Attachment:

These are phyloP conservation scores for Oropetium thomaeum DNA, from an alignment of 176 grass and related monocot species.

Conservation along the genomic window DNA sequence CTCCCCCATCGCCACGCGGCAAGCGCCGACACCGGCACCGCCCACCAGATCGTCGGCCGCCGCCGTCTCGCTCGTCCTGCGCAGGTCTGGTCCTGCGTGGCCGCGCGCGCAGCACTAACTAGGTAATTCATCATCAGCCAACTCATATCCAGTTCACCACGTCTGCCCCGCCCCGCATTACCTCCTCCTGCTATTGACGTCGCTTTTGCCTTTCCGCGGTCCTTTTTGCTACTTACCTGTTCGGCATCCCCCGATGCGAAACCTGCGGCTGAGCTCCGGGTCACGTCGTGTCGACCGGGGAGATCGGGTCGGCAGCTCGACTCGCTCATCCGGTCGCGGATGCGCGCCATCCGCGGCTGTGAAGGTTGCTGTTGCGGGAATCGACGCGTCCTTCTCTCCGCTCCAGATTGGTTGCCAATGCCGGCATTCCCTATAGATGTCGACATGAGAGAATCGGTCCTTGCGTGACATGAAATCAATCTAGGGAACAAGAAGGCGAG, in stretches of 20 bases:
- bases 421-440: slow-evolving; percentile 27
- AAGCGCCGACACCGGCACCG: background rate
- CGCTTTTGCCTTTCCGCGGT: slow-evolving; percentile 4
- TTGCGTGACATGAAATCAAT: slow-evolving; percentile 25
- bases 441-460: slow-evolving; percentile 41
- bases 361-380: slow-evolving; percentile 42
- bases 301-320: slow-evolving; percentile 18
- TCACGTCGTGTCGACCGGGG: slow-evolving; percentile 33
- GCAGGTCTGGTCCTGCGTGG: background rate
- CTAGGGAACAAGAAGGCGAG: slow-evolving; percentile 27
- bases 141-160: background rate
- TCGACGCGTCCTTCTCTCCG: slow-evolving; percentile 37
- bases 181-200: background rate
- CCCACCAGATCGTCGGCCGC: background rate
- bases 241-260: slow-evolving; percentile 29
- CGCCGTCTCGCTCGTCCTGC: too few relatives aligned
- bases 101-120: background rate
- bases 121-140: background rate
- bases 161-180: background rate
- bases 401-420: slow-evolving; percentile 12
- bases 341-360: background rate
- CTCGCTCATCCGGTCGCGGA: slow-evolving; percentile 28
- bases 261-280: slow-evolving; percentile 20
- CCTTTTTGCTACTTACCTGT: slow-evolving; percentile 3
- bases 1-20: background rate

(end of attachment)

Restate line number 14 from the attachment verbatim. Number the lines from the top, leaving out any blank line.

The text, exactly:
- TCGACGCGTCCTTCTCTCCG: slow-evolving; percentile 37